Gospel of Thomas Commentary: Saying 016 Jesus has come to impose divisions
Early Christian Writings Commentary
Title: Gospel of Thomas Commentary: Saying 16
Subheading: This page explores modern interpretations of the Gospel according to Thomas, an ancient text preserved in a Coptic translation at Nag Hammadi and Greek fragments at Oxyrhynchus. With no particular slant, this commentary gathers together quotations from various scholars in order to elucidate the meaning of the sayings, many of which are rightly described as “obscure.”
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(16) Jesus said: Perhaps men think that I am come to cast peace upon the world; and they do not know that I am come to cast dissensions upon the earth, fire, sword, war. For there will be five who are in a house; three shall be against two and two against three, the father against the son and the son against the father, and they shall stand as solitaries.
(16) Jesus said, “People probably think that it is peace that I have come to impose upon the world. And they do not recognize that it is divisions that I have come to impose upon the earth – fire, sword, battle. Indeed, there will be five in a house. There will be three over two and two over three, parent over child and child over parent. And they will stand at rest by being solitaries.”
17 . Jesus says: “Men indeed think I have come to bring peace to the world. But they do not know that I have come to bring the world discord, fire, sword, war. Indeed, if there are five <people> in a house, they will become three against two and two against three – father against son and son against father – and they will be lifted up, being solitaries.”
• GThom 10
• Mic 7:5-6 KJV
• Luke 12:49-53 KJV
• Matt 10:34-39 KJV
• Mark 13:12 KJV
Marvin Meyer writes: “The theme of standing, or stability, is found in Gospel of Thomas sayings 16, 18, 23, 28, and 50. According to accounts concerning the famous Gnostic teacher Simon the Magician, he referred to himself as the standing one. The Nag Hammadi tractate entitled Three Steles of Seth applies this epithet to the divine, and adds that God ‘was first to stand’ (119,17-18).”
Robert M. Grant and David Noel Freedman write: “This saying is surprising when compared with the others which speak of peace and unity, for here Jesus plainly speaks of himself as a ‘divider.’ The two ideas can be reconciled, however, for peace and unity are characteristic of believers, Gnostic or Christian, while the division is that which comes into existence between them and outsiders.
The saying is based on Luke 12:51-53 (Matthew 10:34); Luke 12:49 has already been paraphrased in Saying 9. ‘Perhaps men think’ is derived from Luke’s question, ‘Do you suppose . . . ?’ ‘I came to cast peace’ comes from Matthew, while ‘I came to case division’ is composed by the author of Thomas as a parallel to the preceding line, and to Luke 12:49, from which he derives the mention of ‘fire’ (‘sword’ comes from Matthew).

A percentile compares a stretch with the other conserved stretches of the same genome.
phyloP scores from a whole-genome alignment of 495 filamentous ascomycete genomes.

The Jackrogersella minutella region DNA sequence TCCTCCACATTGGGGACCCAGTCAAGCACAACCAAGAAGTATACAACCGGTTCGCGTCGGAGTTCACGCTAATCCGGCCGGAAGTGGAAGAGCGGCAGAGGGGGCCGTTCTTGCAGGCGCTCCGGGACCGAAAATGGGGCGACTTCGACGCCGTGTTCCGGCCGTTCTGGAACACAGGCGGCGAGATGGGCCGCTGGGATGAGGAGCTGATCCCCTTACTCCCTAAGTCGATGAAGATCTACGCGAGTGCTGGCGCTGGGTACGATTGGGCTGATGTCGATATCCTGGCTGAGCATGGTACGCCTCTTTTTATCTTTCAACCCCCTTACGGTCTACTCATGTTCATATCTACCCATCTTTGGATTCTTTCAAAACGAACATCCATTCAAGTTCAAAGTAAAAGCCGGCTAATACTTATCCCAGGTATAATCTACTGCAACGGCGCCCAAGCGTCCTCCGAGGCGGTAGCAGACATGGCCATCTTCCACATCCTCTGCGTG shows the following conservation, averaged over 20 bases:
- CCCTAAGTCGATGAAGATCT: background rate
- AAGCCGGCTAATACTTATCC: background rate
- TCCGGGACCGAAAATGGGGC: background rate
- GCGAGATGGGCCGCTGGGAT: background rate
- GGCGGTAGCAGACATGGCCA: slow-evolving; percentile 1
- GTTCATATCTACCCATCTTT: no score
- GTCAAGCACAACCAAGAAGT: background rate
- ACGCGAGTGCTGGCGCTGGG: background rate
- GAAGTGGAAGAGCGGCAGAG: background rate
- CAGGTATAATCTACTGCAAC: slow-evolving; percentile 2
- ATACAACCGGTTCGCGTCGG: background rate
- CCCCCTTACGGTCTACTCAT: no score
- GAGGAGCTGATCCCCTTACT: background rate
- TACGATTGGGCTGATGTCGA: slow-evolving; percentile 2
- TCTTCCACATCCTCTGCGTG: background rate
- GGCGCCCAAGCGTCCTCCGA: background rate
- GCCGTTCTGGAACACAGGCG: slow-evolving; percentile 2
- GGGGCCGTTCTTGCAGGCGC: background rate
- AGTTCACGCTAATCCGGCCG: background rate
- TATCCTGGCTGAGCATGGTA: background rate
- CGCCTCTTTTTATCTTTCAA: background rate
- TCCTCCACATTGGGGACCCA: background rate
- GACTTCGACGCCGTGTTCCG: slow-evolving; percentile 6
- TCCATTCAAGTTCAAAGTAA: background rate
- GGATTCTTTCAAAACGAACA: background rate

The next sentence is an almost exact quotation of Luke 12:52-53, though references to divisions among women are omitted because ‘women are not worthy of life’ (Saying 112). Those who ‘stand’ (and will not taste death, cf., Saying 18 and Commentary) are those who have broken their ties with earthly families and are ‘single ones’ (cf., Sayings 50 and 75). They must hate father, mother, brothers, and sisters (Sayings 56 and 98).”
Helmut Koester writes: “Thomas’s version of these sayings [10 and 16] lacks Luke 12:50, certainly an addition by the author of the Gospel. Also missing in the Gospel of Thomas is the pedantic, and certainly secondary, enlargement of the family relationships at the end of Luke 12:53. Instead of Luke’s “division” (vs. 51), Gos. Thom. has ‘fire, sword, and war,’ probably an expansion of the original reading of Q, ‘sword,’ which is preserved in Matt 10:14.”
Funk and Hoover write: “The saying has been varied in the three sources: Luke appears to be the middle term between Matthew and Thomas. All three versions are ‘I have come’ sayings, which, in the judgment of most Fellows, is a Christian formulation: Jesus is represented as sent from God to fulfill a specific mission (‘I have come to . . .’).
The Fellows doubt that Jesus spoke of himself in this way, because they doubt that he thought of himself as having been assigned a messianic role. Further, part of this passage is based on Mic 7:5-6. Thomas has considerably revised this group of sayings from its Q form, which the Fellows took to be the more original. It is the form, not the content, of this complex that Fellows could not attribute to Jesus.”